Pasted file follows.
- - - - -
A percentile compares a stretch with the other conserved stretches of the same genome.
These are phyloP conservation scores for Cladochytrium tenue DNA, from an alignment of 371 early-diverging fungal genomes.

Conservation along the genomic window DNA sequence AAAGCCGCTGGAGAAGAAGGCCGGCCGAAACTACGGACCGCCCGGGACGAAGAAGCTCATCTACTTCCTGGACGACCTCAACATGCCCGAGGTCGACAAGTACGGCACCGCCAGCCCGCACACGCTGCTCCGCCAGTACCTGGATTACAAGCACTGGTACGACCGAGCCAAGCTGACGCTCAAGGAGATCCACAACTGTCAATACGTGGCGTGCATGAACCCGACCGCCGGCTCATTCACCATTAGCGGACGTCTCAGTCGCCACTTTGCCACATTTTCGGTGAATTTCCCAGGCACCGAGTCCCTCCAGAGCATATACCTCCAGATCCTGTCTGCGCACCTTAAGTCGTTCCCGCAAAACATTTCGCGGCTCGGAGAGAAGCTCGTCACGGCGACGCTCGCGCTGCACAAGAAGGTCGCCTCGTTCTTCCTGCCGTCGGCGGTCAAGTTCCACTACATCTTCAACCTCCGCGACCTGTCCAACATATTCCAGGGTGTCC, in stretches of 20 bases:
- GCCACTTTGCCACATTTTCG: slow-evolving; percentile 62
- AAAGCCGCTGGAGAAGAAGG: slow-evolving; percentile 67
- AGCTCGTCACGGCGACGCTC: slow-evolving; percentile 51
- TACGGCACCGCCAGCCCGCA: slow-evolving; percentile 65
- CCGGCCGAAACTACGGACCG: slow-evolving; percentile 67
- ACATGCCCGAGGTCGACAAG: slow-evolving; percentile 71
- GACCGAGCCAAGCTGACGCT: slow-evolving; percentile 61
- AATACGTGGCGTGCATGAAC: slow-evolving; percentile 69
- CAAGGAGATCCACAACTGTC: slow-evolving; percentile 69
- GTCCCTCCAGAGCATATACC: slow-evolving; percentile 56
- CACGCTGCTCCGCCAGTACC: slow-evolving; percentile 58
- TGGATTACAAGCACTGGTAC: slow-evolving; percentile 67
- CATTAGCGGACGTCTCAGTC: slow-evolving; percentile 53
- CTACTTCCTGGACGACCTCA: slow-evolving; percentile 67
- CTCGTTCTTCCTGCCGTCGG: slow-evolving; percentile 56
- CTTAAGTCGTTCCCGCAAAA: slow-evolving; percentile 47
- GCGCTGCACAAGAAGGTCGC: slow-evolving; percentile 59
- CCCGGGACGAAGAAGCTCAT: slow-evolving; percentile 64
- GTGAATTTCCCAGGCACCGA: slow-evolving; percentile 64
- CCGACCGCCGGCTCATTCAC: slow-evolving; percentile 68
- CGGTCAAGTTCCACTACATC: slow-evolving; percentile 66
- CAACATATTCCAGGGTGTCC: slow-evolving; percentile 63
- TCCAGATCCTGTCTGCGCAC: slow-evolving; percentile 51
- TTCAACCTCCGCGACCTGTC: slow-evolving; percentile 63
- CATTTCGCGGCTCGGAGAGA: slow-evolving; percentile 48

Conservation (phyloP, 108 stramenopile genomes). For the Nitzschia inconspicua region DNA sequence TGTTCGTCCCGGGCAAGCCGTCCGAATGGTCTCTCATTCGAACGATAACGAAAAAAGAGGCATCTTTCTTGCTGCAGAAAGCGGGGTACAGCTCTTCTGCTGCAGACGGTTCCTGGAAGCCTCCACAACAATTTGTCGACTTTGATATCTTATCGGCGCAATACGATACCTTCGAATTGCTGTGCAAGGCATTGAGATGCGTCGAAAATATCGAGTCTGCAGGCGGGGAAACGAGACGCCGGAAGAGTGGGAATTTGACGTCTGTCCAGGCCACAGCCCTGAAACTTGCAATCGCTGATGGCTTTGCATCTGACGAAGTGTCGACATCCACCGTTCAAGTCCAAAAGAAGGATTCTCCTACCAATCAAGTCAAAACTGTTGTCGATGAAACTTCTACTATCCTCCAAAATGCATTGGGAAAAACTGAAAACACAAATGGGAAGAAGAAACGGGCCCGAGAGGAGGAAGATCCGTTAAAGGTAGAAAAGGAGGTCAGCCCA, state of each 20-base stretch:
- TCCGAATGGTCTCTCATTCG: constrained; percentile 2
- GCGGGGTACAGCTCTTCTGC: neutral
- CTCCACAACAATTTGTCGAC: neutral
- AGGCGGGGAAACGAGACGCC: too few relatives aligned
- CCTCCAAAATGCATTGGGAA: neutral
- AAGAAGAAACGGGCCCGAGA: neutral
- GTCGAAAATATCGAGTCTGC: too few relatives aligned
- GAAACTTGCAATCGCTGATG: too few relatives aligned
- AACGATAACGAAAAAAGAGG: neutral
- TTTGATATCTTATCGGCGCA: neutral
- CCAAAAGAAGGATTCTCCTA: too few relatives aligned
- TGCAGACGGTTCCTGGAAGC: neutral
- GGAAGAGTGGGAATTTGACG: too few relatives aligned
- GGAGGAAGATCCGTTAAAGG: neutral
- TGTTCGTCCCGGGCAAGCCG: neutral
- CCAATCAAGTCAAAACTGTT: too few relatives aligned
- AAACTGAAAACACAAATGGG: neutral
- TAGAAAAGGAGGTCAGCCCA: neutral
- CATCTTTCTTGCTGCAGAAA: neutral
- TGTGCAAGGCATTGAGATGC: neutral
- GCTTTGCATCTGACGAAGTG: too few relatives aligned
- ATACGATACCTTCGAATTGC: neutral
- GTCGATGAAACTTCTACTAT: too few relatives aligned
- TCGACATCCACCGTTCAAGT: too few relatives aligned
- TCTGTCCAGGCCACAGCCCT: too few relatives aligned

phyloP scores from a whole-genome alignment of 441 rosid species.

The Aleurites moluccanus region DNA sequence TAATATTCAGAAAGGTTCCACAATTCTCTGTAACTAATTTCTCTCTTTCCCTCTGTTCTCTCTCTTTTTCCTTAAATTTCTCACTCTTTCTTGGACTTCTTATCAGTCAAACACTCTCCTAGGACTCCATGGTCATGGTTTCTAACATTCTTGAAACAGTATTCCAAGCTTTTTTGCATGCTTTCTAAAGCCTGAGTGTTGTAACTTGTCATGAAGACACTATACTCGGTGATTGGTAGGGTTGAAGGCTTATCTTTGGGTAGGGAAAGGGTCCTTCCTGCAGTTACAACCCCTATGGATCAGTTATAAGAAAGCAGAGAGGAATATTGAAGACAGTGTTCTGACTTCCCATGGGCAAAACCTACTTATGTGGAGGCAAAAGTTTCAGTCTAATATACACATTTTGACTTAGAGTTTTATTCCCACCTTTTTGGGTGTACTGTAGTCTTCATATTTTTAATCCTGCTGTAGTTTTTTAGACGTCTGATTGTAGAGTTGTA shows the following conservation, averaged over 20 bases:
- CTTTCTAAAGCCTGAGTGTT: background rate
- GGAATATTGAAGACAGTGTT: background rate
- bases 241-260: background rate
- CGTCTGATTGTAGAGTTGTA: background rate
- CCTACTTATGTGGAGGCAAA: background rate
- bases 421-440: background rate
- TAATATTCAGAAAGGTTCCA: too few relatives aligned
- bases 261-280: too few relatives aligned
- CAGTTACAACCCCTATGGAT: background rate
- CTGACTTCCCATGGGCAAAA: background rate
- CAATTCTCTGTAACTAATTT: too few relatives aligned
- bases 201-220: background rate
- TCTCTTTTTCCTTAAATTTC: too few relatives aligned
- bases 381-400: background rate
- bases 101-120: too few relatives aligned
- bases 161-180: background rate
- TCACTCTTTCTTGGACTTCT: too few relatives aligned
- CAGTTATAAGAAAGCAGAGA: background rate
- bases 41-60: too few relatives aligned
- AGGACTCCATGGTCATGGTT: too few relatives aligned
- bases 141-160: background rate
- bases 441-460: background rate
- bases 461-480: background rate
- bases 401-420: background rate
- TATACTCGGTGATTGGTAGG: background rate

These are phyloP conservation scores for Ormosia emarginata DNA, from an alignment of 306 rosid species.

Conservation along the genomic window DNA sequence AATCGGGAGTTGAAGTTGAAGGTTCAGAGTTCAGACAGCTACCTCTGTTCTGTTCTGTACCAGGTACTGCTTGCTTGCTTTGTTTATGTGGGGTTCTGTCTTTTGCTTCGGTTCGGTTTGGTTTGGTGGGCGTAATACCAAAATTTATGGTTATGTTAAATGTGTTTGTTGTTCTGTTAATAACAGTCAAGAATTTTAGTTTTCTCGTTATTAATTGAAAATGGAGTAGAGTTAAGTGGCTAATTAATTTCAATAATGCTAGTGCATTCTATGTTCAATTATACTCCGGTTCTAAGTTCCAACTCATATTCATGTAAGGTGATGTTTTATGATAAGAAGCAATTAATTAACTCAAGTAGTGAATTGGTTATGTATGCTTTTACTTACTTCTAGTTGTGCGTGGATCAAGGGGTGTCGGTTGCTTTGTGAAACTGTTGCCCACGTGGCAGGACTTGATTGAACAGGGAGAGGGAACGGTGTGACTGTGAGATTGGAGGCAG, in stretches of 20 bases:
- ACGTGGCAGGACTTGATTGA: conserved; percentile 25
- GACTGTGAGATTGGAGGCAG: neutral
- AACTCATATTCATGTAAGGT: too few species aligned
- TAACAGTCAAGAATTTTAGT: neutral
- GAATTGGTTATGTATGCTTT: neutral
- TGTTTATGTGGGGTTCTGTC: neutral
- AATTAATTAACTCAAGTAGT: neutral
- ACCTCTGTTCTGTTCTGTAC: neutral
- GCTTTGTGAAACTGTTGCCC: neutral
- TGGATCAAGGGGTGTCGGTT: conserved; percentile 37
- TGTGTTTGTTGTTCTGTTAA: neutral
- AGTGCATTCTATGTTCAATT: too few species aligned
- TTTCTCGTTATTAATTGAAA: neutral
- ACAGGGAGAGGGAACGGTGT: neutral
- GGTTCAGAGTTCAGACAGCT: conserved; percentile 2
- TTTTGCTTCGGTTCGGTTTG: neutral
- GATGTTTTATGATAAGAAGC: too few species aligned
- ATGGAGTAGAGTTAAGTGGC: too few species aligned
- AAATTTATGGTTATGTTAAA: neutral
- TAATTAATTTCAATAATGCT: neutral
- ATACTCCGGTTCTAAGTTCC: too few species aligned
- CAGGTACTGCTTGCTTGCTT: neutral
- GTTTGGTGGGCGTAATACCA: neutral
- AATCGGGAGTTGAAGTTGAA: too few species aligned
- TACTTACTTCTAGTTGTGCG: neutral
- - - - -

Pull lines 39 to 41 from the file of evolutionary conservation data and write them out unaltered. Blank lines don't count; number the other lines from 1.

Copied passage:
- TTTGATATCTTATCGGCGCA: neutral
- CCAAAAGAAGGATTCTCCTA: too few relatives aligned
- TGCAGACGGTTCCTGGAAGC: neutral